Saturday was the first time I’ve ever been ashamed of a Kentucky team.
Over my thirty-or-so years as a fan, there have been times I’ve been angry, upset, or disappointed in teams, yes; but Jordan Jones, Denzil Ware, and, to some extent, Mark Stoops’ actions during Saturday’s game left me so disgusted I needed a cooling off period before writing about it. Even though the past 48 hours have included a feel-good basketball win and more drama in Knoxville than we could ever dream of, I’m still mad. Never before has a Kentucky team done something to make me say, ‘You know what? If this is what it’s going to be like, I don’t want any part of it.’ I can take being outmatched, I can take bad breaks or even bad luck, but I can’t take bad behavior.
Jones’ fight with Lamar Jackson wasn’t even the worst part of Saturday, although it was pretty bad. We can argue for hours over who started it — Jones butted Jackson’s shoulder, prompting the shove that really got it going — but Jones took it too far when he went for Lamar around the middle after being knocked down by Malik Williams; that turned what should have ended as a shove fest into an all-out on the ground brawl. The fact that Jones’ teammates rushed in sequester him, with Josh Allen going as far to pull Jackson out of the melee, tells you all you need to know: Jones cannot control his temper, and his teammates know it.
But again, this was not the worst part. While all of that was going on, Denzil Ware, a team leader, pushed Louisville offensive lineman Geron Christian with a trash can. An actual trash can.
My view of the fight.. pic.twitter.com/ybx7YDJqVR
— Michael Sax (@mash24) November 26, 2017
Obviously, a plastic trash can wasn’t going to do any physical harm to a giant man dressed in pads and a helmet, but the act itself is, for lack of a better word, trashy, and the fact that Ware seemed to show no remorse afterwards, joking about it on Twitter, is telling. Simply put, as a Kentucky fan, it’s hard to swallow behavior we’re used to seeing from Louisville, and it’s impossible to defend it when we’ve spent hours mocking it from the other side. Keep in mind, Jones and Ware aren’t freshmen. They’re juniors and they should know better, and if they don’t, their coach definitely should, which brings me to my next point, the most egregious of all.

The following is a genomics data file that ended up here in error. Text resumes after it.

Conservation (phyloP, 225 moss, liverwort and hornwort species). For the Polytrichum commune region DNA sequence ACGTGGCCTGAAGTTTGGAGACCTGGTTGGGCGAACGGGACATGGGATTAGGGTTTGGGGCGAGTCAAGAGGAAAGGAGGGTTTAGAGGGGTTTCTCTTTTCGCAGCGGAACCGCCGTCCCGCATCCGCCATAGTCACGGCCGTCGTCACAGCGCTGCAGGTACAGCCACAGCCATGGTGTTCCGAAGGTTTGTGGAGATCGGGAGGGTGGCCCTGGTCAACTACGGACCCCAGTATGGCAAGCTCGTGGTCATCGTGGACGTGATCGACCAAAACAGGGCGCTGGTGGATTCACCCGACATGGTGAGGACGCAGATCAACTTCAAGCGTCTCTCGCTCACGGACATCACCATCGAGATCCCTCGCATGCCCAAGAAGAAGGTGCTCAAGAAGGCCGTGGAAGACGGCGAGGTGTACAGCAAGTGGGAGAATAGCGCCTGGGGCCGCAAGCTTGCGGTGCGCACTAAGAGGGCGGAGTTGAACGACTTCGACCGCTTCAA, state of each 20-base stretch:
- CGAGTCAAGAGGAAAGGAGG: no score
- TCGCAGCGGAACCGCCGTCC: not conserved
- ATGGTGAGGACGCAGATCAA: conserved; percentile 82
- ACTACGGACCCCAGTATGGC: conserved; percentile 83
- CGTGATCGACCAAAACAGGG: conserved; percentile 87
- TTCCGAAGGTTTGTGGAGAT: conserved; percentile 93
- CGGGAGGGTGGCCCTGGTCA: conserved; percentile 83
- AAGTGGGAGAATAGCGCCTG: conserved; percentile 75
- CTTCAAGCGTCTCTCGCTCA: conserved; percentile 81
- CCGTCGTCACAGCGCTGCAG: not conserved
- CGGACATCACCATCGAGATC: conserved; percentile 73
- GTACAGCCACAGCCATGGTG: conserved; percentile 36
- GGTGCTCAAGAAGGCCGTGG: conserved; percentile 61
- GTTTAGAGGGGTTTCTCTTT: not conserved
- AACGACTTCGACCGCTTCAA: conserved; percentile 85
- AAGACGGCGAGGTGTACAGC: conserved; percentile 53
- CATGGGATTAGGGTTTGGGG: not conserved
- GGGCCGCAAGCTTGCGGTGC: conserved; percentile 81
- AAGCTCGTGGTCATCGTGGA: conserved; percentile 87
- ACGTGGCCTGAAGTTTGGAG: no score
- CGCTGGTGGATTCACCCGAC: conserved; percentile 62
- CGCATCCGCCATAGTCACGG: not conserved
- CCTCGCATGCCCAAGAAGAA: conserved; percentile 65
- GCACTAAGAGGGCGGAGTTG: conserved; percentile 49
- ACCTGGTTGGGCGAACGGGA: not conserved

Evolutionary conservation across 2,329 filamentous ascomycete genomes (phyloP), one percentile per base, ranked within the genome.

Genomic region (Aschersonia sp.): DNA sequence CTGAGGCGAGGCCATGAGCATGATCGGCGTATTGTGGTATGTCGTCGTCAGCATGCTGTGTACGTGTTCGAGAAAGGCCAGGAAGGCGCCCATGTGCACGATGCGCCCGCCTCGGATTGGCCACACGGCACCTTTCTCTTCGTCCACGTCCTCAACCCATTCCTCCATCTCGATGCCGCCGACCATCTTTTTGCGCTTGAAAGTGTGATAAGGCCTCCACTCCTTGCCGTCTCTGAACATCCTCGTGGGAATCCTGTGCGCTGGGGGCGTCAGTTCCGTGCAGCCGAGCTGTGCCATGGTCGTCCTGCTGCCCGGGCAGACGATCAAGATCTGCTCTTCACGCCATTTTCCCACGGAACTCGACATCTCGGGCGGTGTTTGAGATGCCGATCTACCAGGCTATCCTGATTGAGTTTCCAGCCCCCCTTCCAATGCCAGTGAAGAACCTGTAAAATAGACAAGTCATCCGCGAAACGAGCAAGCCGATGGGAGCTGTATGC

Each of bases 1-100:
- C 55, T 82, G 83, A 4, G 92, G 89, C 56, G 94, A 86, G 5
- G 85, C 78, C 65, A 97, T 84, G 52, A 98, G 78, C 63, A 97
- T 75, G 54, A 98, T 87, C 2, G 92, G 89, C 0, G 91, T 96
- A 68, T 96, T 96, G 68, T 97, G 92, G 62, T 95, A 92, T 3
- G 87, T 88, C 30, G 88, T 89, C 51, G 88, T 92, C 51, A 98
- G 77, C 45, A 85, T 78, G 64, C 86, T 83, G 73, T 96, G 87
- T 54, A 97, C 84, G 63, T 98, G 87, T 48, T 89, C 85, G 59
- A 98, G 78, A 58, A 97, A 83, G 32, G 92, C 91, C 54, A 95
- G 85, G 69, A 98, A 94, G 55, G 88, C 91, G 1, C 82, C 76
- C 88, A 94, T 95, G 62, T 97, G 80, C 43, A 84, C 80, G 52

Both Lamar Jackson and Jordan Jones should have been ejected from the game for fighting. Instead, they were given unsportsmanlike conduct penalties. While Jackson held his composure throughout the rest of the game, Jones did not. Jones shoved Lamar Thomas for slapping hands and talking to Jackson after the fight, got back-to-back unnecessary roughness penalties in the third quarter, and was essentially a side show, pacing the sidelines and shouting at coaches in the huddle. Jones was a major distraction, but instead of putting an end to it and sending him to the locker room, Mark Stoops kept him in the game.
Afterwards, Stoops said Jones’ conduct bothered him “to the core” and he doesn’t want it to represent the university, but actions speak louder than words. Instead of setting an example to the rest of the team that this type of behavior wouldn’t be tolerated, Stoops showed them that it would. Even though he described Jones’ behavior as “selfish,” keeping Jones out there was the most selfish act of all. Maybe Nick Haynes was trying to tell us something on Friday night. Lack of discipline early on in a coach’s tenure is forgivable; in year five, it’s alarming.
I am far from an insider as to what’s going on with this program; however, as a fan, when the team I love starts acting like punks, I can’t just sit idly by. Losing to Louisville is bad enough, but losing like that? That’s just salt in the wound.